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from 1952 to 1996, U.S. presidential election TV spots used acclaims most often, an average of 60%. Attacks were observed at 39%, while defense was only used in only 1% of the themes in these advertisements (Benoit, 1999a). Overall, U.S. presidential election candidates preferred praising themselves to degrading the opponent’s weakness in presidential campaign TV spots. Benoit (1999a) argues that acclaims do not have any risks but attacks run the risk of backlash from voters who often report that they dislike mudslinging. Also, he explains why defenses are uncommon in the presidential TV spots as follows: Defenses must identify attacks to refute the accusations, but doing so could inform or remind voters of a potential weakness; candidates try to stay “on message,” emphasizing their strengths, but attacks usually occur on other topics, so making a defense can take a candidate off-message; and candidates want to look proactive and thus they do not want to appear reactive by defending. Regarding topics, presidential election TV spots included more policy relevant themes (60%) than character themes (40%) on average (Benoit, 1999a). Public opinion polls from recent U.S. elections reveal that more voters say that policy is a more important determinant of their vote for president than character (Benoit, 2003). Also, incumbent candidates also have a tendency to acclaim more and attack less than challengers (Benoit, 2007).

These discourse frequency patterns in functions (acclaims > attacks > defenses) and topics (policy > character) were observed other American political campaign messages as well, such as

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televised debates and nominating convention acceptance addresses (Benoit, 2007). Cho and Benoit (2006) content-analyzed candidates’ press releases in the 2004 U.S. presidential campaign. The results of the study showed an almost even frequency of the use of acclaims (49.2%) and the use of attacks (49.3%). The use of defenses was rare (1.4%), and there was more focus on policy (68.8%) than both character (24.9%) and campaign- related topics (6.4%). Although the frequency of acclaims and attacks was surprisingly even, unlike the results of the other studies, most of the relative frequency patterns were similar with those of previous U.S. presidential campaign TV spots and debates. Perhaps candidates are more negative in press releases than other message forms hoping that the news me-dia will repeat their attacks, knowing that citizens (many of who dislike mudslinging), probably never see these press releases.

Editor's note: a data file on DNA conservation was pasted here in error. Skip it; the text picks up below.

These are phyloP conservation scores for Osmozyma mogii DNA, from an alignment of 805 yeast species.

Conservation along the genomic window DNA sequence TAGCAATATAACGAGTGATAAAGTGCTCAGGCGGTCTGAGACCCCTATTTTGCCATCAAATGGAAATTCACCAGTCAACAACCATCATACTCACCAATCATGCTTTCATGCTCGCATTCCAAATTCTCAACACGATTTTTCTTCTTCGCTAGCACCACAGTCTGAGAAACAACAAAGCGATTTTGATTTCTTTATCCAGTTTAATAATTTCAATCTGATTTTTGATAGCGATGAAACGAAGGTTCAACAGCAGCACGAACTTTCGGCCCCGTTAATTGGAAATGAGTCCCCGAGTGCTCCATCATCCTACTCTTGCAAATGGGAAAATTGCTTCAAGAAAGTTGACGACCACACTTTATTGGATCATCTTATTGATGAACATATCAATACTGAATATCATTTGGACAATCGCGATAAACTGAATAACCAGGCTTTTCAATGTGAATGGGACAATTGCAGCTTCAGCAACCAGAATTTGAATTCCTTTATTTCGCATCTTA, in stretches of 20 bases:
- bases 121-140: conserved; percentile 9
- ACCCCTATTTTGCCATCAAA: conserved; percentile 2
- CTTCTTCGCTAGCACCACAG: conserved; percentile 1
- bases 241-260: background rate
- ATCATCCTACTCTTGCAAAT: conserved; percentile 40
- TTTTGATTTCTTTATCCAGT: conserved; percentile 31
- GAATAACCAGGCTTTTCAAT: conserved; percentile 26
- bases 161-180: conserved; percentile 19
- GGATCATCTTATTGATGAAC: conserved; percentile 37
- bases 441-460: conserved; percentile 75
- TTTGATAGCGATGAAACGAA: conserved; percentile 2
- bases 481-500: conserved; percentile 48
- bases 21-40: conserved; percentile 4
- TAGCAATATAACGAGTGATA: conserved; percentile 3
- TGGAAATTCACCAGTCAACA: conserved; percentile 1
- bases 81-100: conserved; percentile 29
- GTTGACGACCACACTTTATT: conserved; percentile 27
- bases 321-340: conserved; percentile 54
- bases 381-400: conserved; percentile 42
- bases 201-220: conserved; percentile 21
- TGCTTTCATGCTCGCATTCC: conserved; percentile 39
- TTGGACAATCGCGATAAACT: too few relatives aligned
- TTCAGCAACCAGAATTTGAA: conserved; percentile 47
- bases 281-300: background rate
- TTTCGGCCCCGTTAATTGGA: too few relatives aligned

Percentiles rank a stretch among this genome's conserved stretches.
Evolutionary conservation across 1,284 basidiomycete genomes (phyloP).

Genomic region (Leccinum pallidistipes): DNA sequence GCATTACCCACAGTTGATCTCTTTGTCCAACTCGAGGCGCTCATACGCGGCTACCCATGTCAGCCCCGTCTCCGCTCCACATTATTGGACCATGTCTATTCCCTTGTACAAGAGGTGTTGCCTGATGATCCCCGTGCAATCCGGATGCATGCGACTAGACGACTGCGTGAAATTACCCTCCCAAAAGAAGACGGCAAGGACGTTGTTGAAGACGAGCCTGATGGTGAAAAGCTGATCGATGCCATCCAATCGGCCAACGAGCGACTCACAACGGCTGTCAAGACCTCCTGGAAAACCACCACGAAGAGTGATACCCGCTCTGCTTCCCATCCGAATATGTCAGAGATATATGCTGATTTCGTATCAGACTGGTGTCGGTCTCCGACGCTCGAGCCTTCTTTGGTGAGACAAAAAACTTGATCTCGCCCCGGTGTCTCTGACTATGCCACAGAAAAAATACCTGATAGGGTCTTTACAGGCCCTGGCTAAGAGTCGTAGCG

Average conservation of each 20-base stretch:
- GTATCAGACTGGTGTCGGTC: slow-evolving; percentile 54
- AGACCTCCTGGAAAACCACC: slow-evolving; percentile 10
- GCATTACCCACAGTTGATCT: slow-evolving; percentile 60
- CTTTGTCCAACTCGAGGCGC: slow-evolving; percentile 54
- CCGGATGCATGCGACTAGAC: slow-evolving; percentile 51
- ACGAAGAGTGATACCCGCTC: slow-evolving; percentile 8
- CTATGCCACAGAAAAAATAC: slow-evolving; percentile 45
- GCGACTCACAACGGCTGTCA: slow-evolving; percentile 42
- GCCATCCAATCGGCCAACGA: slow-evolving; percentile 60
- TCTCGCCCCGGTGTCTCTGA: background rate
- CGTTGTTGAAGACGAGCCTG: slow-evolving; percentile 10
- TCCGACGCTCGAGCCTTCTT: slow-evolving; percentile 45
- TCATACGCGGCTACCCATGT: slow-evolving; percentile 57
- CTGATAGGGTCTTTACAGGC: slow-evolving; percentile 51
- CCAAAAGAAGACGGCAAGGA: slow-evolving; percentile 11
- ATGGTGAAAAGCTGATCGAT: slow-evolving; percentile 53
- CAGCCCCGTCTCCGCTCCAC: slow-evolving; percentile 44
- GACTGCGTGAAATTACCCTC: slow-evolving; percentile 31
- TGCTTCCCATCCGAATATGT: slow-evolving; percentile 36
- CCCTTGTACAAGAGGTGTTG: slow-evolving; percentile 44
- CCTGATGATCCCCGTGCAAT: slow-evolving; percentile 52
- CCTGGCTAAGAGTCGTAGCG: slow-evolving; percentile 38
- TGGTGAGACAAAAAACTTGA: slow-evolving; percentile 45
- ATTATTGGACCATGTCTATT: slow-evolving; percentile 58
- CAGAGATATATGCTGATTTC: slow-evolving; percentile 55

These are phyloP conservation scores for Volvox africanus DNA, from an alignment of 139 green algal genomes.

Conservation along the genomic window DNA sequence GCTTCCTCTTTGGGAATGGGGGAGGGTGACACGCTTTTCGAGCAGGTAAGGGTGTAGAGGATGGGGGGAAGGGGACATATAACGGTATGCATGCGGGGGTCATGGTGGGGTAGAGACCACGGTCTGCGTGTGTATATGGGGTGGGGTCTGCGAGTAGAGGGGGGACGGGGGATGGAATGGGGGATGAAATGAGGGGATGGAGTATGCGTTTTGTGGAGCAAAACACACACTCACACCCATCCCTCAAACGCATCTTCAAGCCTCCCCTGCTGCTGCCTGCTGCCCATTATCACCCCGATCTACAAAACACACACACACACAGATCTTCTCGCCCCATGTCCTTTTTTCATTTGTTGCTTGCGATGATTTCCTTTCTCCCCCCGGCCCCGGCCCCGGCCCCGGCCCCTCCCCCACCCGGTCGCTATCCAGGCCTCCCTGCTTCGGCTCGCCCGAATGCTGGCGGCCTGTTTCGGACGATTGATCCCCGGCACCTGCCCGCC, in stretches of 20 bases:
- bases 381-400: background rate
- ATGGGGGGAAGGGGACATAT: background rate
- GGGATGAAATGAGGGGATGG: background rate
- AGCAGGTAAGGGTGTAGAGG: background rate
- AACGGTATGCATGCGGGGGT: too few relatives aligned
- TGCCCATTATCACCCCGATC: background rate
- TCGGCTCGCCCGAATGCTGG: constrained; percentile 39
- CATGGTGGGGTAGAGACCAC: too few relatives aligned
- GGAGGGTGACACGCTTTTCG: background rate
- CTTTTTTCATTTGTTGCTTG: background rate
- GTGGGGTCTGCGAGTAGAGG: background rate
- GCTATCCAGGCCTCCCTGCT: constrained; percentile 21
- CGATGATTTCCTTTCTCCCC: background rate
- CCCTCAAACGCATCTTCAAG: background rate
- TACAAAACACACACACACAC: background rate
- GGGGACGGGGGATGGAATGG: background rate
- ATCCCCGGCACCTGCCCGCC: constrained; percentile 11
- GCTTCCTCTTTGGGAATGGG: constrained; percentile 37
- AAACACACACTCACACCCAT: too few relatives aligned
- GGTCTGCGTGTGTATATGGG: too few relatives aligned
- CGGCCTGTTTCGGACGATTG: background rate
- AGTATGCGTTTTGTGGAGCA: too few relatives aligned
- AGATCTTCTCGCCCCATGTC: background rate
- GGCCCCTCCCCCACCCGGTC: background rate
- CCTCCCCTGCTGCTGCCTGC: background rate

In a closely related study, Trammell (2006) examined attacks in the postings of the 2004 U.S. presidential candidates’ blogs. However, the study did not fully utilize the Functional Theory, only analyzing attack dimensions. This limited the study and showed some consistent findings: the candidates emphasized more issues (i.e., policy) than images (i.e., character); and the challenger Kerry attacked more than the incumbent Bush.

Scholars have also analyzed South Korean presidential campaign discourses in TV spots (Lee & Benoit, 2004) and debates (Kim & Chun, 2004, 2006; Kim & Kim, 2008; Kim, Kim, & Lee, 2008;

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Lee & Benoit, 2005; Song, 2004). Like U.S. candidates, South Korean candidates in TV spots and debates acclaimed the most frequently, followed by attacks and defenses. Particularly, these patterns were consistently observed in the debates for three South Korean presidential campaigns: the 15th presidential

campaign in 1997 (Kim & Chun, 2006), the 16th presidential

campaign in 2002 (Kim & Chun, 2004), and the 17th presidential

campaign in 2007 (Kim, Kim, & Lee, 2008). Assuming the same patterns will occur in the 2007 Korean presidential campaign blogs, the following hypothesis is proposed:

H1: South Korean presidential candidates will depend more on acclaims than attacks, and least on defenses in their blogs.

Although the 2002 South Korean presidential candidates discussed policy and character at similar frequency rates in TV spots (Lee & Benoit, 2004), South Korean debates (like debates in the U.S. and other countries; Benoit, 2007; Benoit & Klyukovski, 2006; Benoit & Sheafter, 2006) discussed policy more than than character in debates (Kim & Chun, 2004, 2006; Kim, Kim, & Lee, 2008; Lee & Benoit, 2005). We predict that policy will be more actively discussed than character: